A friend of mine recently complained that the quality of jeans had lately declined. “They have a tendency to shrink over time,” she said. “They fit tighter and it’s getting difficult to button them up.”

Do you have the same problem?

Deep inside you realize it’s not the jeans, your shape became curvier. And you also notice the shortness of breath you have after walking up just one flight of stairs. It’s obvious you need to exercise. Buying a gym membership isn’t a bad idea but how can you fit that into your already busy schedule? That would be tough.

Let’s be honest, you are just looking for an excuse, right? And I understand why. You pay your gym fees and feel obligated to go, and we generally don’t like obligations. You will likely miss a day or two once in a while, and then have a week-long gap because of that dreaded project deadline. Besides, if you are really out of shape, working out in the gym might be a bit intimidating to you. You might feel inferior to those confident, buff gym junkies, and soon will stop showing up. That will relieve the pressure and discomfort (which we human beings are always looking for, aren’t we?) but, at the same time, you will get frustrated and disappointed with yourself.

While all these problems can be figured out, there is a much easier way to start getting fit—good old WALKING. While working out, running or playing sports might not be for you, walking is a perfect exercise for everybody.

You already do it every day, don’t you? But the thing is you don’t do it enough. It’s recommended that people walk 10,000 steps a day. On average, Americans walk 4K-5K steps a day. And the usual route is the walk to the car, to the desk, to the grocery store (once or twice a week) back to the car and back to His Majesty, THE COUCH.

Walking daily is one of the easiest physical activities you can do to improve your health. You can literally do it right now. I CHALLENGE YOU TO GO FOR A SHORT WALK AFTER YOU FINISH READING THIS ARTICLE. If you decide to do it this very second, without reading to the end, I won’t get mad at you, I promise.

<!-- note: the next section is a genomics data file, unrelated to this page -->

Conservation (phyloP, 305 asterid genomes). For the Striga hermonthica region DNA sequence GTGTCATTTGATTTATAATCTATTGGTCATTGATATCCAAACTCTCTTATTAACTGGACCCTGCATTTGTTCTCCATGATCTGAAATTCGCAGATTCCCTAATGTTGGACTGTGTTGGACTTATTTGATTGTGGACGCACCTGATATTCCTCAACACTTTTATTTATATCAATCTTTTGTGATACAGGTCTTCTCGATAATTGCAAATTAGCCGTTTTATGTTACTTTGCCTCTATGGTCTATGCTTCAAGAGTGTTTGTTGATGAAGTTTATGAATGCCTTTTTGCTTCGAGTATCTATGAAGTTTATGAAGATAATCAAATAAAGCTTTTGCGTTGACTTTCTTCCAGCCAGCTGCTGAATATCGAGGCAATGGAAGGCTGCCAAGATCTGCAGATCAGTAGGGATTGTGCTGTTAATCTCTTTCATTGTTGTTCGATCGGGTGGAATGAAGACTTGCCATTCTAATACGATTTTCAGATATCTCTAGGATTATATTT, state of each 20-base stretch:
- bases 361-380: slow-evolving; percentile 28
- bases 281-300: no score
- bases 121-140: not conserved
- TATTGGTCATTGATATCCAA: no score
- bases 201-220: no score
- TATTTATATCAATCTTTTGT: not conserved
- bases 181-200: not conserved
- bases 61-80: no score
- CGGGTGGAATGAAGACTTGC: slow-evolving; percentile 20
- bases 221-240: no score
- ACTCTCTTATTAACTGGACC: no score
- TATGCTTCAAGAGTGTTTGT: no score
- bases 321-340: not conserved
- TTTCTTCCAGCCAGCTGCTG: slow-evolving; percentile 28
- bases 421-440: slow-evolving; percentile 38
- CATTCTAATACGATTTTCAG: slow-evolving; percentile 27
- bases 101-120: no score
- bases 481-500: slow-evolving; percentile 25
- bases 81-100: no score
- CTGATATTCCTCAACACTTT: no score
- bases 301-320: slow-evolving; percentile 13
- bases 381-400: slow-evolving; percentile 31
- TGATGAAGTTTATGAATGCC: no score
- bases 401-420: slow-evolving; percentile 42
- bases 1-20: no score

Walking doesn’t require preparation, special equipment, a budget or to be in a good health condition. It has a long list of incredible benefits:

It reduces stress. When you are irritated or upset, go for a walk. You will come back calm and refreshed. How does it work? Exercising, walking in our case, promotes production neurohormones that are associated with improved cognitive functions and elevated mood. Raising the heart rate reverses damage to the brain caused by potentially stressful situations.

Clear thinking. For many of us holding a 9-5 cubicle job, mornings are usually quite stressful. Walking during lunch, and in the evening, after a long, tiring day, can help you sort things out in your mind.

Walking can help ward off dementia. The hippocampus and prefrontal cortex in our brain are crucial to memory formation and complex thinking, and their decline can be a predictor of Alzheimer’s disease. Interestingly enough, as researchers at the University of Pittsburgh discovered, these are the very areas responsive to physical exercise. The higher intensity of workouts correlate with growth of both the hippocampus and the prefrontal cortex. This finding means that exercise can help us prevent a cognitive decline.

Emotional balance. If you want to relax and tune out of all the chatter, walking is the tool for doing that. Pay attention to the trees and flowers you see on your walk, the chirping of the birds and aromas in the air.

It tightens your muscles, including glutes that are in danger of being atrophied if you are a “desk jockey” (simple English: sitting on your butt too much).

It is less stressful on your joints and is perfect for beginners or people with arthritis or osteoporosis because it is a low-impact exercise. A workout is considered low-impact if at least one of your feet remains on the ground at all times. It strengthens your bones. Walking prevents osteoporosis. UCSF research shows that people who walk on a regular basis have healthier knees.

It reduces pain. My dad, who advocates taking long walks, has a knee problem. Every time he had pain, he would walk even more. It seemed counter-intuitive to me. You would want to be careful in those situations, right? Well, Australian researchers found that walking reduces pain in people with osteoarthritis.


1. It doesn’t require equipment. All you need is a good pair of walking shoes. Don’t go crazy, though. It doesn’t have to be a huge investment.

2. It doesn’t require a specific location. You can walk ANYWHERE: in your neighborhood, in the woods, on the beach, in the city, you can continue the list. If you are on a business trip, not only can walking serve as a workout, but also as sightseeing.


For those of you who shamelessly consider walking a boring exercise, I advise that you pair it up with a few activities to enjoy additional benefits.

Listen to audiobooks while walking. https://www.openculture.com/freeaudiobooks is a great source. I personally would choose a physical book over any other version—there is nothing like holding a real book in your hands and flipping the pages—but, considering the often crazy pace of life and a lack of time, an audiobook is much better than no book. But don’t replace reading, deal?